“Coronavirus response a ‘massive policy screwup’ but not Trump’s fault,” renowned Harvard historian Niall Ferguson says
With coronavirus claiming at least 800,000 lives worldwide, it is now clear that the world’s governments were caught unprepared by the coronavirus pandemic. Here in the U.S., many people blamed U.S. President Trump for over 180,000 Americans who died from the virus.
However, an internationally renowned Harvard historian, Niall Ferguson, blames the coronavirus’s response on a ‘massive policy screwup.’ Comparing coronavirus to other historical pandemics of the past, Ferguson says the slow response to the virus is not the fault of President Trump. Instead, he faulted federal agencies and public health officials saying they should have been better prepared for a viral outbreak.
Niall Ferguson is a Scottish-born historian and the Milbank Family Senior Fellow at the Hoover Institution at Stanford University. He was previously a professor at Harvard University and New York University. Niall is also the producer of a three-part documentary series titled, “Niall Ferguson’s Networld.” The documentary, which premiered March 17 on PBS, provides unique insights from history into the viral spread of ideas and how social media’s technology is a battlefield of the future.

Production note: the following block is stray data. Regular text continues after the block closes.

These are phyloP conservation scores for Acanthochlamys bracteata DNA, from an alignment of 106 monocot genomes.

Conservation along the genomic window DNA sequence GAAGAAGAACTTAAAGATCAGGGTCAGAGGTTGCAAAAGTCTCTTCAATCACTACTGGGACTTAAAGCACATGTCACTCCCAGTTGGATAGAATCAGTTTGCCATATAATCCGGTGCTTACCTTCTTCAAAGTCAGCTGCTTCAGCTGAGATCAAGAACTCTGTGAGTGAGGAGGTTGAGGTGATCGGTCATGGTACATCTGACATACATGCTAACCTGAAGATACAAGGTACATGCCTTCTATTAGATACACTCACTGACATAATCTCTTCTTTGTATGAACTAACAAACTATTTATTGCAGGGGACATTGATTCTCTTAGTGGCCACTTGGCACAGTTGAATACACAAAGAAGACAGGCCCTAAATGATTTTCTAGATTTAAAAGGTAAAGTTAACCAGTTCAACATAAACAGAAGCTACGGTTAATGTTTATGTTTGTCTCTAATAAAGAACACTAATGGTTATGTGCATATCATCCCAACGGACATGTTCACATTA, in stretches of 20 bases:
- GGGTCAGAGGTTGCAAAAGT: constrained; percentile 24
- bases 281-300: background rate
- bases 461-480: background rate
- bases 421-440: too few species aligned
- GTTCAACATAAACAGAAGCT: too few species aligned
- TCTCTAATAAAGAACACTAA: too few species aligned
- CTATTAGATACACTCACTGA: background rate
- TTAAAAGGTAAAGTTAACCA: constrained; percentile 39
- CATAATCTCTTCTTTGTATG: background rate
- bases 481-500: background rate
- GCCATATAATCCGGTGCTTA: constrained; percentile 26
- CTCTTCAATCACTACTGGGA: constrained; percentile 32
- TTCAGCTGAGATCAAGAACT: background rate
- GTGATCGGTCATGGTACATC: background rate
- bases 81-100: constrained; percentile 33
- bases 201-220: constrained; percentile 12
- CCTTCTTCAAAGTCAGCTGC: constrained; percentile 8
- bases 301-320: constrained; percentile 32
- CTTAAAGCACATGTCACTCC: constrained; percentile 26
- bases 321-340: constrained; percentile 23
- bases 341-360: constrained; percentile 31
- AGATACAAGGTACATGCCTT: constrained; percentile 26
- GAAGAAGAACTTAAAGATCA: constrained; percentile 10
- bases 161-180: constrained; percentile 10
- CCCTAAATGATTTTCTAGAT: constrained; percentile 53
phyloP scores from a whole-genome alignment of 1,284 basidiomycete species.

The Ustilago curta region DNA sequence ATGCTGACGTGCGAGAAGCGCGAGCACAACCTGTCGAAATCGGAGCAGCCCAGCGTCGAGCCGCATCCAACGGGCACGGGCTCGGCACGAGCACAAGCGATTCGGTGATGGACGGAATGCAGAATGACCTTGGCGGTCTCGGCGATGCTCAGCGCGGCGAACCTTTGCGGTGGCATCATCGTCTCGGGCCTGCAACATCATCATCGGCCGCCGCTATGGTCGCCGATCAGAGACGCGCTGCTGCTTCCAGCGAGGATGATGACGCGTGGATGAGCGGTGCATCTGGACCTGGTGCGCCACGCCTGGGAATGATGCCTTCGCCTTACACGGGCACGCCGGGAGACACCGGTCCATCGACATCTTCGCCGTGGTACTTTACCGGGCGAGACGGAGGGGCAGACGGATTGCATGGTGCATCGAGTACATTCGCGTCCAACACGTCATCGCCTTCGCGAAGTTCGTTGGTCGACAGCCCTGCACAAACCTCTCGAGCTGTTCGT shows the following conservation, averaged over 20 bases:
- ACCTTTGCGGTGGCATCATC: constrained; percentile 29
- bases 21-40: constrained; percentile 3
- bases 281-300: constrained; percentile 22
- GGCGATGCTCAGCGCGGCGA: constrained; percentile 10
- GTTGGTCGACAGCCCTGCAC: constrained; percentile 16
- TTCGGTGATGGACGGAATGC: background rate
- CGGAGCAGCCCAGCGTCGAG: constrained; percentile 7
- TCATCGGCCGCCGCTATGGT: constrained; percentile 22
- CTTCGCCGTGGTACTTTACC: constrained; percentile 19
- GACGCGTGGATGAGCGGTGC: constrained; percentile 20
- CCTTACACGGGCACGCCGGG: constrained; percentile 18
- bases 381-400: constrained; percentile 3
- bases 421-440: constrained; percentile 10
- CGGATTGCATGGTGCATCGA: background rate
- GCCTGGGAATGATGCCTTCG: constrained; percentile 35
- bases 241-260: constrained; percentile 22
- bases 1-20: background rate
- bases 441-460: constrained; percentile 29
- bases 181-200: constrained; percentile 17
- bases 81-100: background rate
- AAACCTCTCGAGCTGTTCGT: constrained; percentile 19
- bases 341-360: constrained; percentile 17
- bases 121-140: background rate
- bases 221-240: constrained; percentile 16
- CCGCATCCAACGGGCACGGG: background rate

In an interview with Yahoo Finance, Ferguson looked at the ongoing coronavirus pandemic from a historical perspective. While sparing Trump the blame for the nation’s botched effort, Ferguson condemns what he considers a disastrously slow U.S. response that led to widespread isolation and the economic damage that it wrought.
“The real story here is a massive policy screwup,” says Ferguson, a senior fellow at the conservative-leaning Hoover Institution, based at Stanford University. “Which is going to have all kinds of unintended consequences that will be far greater in their social impact than the pandemic itself.”
“We’ve inflicted on ourselves a very much bigger economic shock than I believe the public health emergency warranted,” adds Ferguson, who taught history at Harvard University for more than a decade.
When asked by Yahoo Finance Editor-in-Chief Andy Serwer if the inadequate U.S. response is Trump’s fault, Ferguson demurred. “I don’t think it is,” he said, but then acknowledged: “I mean, I don’t think he’s covered himself in glory, to put it mildly.”
“The president isn’t really supposed to micromanage our response to a predictable event like a pandemic,” Ferguson says, instead calling the response a “failure of the bureaucracy” in the U.S. government.
“Sure, the buck stops at the presidency,” he says. “But let’s face it, in a thing as large and complex as the federal government, there is ultimately such a thing as departmental responsibility.”